The NAACP, the nation’s oldest and largest civil rights organization, unanimously endorsed Elena Kagan, President Barak Obama’s choice for the Supreme Court, today at their quarterly board meeting.
“After a careful and thorough review of Elena Kagan’s record, we have unanimously voted to endorse her nomination,” stated president and CEO Benjamin Todd Jealous. “Elena Kagan has demonstrated a commitment to civil rights and equal justice under the law throughout her career. Kagan drew her inspiration from NAACP former counsel and Supreme court Justice Thurgood Marshall who she considers a hero and mentor. During her tenure at the White House, Kagan worked on issues such as strengthening hate crimes legislation and civil rights enforcement. As a law school Dean, she worked to ensure a diverse student body and faculty. And as Solicitor General, Kagan has vigorously defended the nation’s equal opportunity and civil rights laws. We look forward to actively supporting her nomination,” Jealous said.
“Elena Kagan has a track record of bringing people together. She is skilled at forging legal consensus on contentious issues,” stated NAACP Chairman Roslyn Brock. “Civil rights is a bipartisan issue. It is central to the core of our American values. We believe Elena Kagan has the ability to use her fine legal mind, her commitment to diversity and her ability to build bridges to effectively advocate in the Court for the civil rights and democracy enshrined in our constitution.”
The organization reviewed Kagan’s available record on civil rights including her recent authorization for the Department of Justice and the Department of Civil Rights to file an amicus brief supporting the constitutionality of the University of Texas’ affirmative action program in Fisher v. University of Texas and her brief in support of African American firefighters who challenged a hiring test used by the City of Chicago under Title VII of the Civil Rights Act (Lewis v. City of Chicago).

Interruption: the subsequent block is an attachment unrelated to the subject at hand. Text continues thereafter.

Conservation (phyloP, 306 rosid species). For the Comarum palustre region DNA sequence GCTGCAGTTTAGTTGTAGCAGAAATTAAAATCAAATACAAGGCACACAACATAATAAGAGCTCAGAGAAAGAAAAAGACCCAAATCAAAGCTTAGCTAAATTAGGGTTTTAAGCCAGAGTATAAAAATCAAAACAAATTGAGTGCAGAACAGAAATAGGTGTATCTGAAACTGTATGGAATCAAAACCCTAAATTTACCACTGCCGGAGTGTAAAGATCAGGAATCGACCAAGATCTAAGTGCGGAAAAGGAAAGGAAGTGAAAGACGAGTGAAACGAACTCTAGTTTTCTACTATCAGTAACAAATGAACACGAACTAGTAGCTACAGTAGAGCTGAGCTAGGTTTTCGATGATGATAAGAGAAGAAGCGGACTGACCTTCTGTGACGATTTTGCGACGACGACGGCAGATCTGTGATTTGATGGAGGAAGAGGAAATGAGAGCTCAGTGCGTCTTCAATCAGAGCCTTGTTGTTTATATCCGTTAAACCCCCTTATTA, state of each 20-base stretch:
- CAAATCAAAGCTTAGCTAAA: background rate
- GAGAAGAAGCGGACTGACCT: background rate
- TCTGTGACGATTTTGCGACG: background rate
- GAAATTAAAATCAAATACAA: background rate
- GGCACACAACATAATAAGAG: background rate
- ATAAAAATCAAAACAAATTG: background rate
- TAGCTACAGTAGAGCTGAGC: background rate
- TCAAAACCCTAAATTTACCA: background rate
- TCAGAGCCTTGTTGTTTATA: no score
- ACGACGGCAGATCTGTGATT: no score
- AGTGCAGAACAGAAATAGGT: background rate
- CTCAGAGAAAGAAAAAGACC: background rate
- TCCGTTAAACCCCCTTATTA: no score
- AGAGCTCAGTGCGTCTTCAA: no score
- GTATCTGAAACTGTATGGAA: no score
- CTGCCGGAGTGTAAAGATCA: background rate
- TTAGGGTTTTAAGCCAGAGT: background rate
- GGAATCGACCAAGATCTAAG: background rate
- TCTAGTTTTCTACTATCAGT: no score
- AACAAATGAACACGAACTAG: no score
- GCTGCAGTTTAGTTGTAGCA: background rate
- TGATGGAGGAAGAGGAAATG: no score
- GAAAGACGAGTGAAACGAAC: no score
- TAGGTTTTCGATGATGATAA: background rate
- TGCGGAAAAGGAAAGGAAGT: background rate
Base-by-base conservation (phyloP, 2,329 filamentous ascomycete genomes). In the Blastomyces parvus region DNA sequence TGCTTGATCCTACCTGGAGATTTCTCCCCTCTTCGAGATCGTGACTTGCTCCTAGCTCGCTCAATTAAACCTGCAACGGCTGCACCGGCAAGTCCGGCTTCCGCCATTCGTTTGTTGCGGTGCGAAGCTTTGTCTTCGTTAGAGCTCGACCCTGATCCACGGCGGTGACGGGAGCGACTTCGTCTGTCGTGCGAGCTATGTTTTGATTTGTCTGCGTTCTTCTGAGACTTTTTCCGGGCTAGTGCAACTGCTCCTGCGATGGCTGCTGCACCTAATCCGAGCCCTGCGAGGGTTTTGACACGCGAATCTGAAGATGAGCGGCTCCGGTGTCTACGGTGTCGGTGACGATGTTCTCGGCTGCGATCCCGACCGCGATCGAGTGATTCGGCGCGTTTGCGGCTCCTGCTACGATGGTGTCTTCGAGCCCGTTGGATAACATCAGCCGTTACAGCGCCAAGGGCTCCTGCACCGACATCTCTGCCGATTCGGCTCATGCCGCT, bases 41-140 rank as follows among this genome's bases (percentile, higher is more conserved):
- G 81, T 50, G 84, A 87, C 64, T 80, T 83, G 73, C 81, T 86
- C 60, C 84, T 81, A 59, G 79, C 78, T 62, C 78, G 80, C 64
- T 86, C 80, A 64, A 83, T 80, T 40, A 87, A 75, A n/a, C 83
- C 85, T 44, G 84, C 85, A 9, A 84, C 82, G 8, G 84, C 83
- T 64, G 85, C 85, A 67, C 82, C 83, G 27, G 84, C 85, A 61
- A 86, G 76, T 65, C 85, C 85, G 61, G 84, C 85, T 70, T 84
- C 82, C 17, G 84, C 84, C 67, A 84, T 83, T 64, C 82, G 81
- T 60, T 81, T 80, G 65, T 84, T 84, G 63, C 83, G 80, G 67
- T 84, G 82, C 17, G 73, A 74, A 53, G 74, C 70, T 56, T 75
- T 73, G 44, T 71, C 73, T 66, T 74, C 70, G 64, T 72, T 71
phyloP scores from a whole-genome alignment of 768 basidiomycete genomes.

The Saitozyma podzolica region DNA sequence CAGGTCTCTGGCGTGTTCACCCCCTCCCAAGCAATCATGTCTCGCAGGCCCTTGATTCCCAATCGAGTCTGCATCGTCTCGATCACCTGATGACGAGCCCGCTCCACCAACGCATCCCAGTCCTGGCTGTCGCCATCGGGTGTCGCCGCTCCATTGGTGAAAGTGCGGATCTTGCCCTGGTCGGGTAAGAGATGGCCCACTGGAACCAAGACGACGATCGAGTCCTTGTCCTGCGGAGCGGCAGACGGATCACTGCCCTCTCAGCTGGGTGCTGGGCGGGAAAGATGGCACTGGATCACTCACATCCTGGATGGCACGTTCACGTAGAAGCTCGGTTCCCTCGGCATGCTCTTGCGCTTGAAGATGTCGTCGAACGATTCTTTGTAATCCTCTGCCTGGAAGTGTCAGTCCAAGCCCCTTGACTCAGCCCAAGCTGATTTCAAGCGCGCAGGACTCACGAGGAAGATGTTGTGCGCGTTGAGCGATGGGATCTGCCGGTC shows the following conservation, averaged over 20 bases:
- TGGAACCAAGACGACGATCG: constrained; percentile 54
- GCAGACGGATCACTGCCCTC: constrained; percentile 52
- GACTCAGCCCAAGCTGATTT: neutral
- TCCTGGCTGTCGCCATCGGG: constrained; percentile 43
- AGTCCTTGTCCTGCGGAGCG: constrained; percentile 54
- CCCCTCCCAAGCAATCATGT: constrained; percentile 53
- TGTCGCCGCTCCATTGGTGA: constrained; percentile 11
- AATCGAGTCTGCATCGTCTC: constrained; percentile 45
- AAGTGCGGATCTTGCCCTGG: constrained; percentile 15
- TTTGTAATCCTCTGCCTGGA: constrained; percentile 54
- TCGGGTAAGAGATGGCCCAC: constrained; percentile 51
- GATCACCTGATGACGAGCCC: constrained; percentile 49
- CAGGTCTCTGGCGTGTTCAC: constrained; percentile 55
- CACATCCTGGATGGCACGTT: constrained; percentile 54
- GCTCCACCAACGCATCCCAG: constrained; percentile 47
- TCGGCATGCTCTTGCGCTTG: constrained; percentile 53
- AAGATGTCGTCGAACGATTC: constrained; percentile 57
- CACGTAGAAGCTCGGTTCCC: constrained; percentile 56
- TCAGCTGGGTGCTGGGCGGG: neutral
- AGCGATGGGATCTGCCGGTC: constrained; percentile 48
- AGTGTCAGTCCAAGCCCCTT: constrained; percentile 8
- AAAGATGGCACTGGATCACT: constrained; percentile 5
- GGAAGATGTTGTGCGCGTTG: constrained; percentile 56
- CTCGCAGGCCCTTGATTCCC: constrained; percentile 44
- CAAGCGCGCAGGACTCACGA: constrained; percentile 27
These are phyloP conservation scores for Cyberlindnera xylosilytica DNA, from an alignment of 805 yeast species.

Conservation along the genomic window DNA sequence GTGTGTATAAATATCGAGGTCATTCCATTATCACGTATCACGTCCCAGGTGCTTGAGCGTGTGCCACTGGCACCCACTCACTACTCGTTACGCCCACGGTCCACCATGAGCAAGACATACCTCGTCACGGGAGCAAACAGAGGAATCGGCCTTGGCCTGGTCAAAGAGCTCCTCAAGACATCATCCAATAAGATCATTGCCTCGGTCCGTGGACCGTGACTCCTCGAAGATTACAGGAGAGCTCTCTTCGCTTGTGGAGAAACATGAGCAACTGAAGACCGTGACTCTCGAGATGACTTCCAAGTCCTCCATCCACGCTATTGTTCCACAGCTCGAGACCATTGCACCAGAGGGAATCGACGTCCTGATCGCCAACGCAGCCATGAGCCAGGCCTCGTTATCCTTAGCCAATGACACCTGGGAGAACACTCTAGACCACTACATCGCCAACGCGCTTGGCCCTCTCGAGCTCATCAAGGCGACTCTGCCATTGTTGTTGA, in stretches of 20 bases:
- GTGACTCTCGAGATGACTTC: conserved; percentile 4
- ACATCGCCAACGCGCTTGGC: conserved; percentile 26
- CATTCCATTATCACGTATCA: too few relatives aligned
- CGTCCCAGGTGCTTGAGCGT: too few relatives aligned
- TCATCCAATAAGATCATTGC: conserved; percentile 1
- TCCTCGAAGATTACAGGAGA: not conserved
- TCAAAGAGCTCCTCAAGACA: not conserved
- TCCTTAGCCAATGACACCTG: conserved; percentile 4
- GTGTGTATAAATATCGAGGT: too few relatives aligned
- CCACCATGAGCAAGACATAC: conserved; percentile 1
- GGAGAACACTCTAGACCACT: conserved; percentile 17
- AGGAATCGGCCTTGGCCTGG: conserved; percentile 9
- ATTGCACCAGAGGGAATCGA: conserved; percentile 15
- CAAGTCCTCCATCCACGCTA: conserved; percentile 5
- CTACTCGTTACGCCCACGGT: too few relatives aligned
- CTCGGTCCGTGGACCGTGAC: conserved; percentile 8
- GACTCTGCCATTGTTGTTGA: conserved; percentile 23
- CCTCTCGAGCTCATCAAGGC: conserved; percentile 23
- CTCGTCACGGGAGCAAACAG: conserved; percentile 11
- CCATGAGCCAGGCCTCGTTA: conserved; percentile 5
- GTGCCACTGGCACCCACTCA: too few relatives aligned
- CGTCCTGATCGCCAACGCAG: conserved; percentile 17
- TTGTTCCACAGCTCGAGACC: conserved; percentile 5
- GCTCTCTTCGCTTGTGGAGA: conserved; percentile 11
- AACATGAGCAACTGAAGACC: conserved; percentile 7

“Kagan has a keen understanding of the importance of diversity to the strength and advancement of our nation,” added NAACP President and CEO Jealous. “It is no accident that during her tenure as dean of the Harvard Law School, the percentage of African American students rose from 9.3 percent to 11.6 percent. The percentage of Hispanics in the entering class was 6.4 percent, while it had been 4.6 percent prior to her becoming dean. The number of African American students admitted, particularly Black men –given the national decline in African American males in colleges and universities– is impressive Her record demonstrates a legal scholar who clearly values the precept of equal opportunity as a right that is protected by our constitution.” Jealous said.
Founded in 1909, the NAACP is the nation’s oldest and largest civil rights organization. Its more than half million members and supporters, throughout the United States and the world, are the premier advocates for civil and human rights in their communities, conducting voter mobilization and advocating for equal opportunity in the public and private sectors.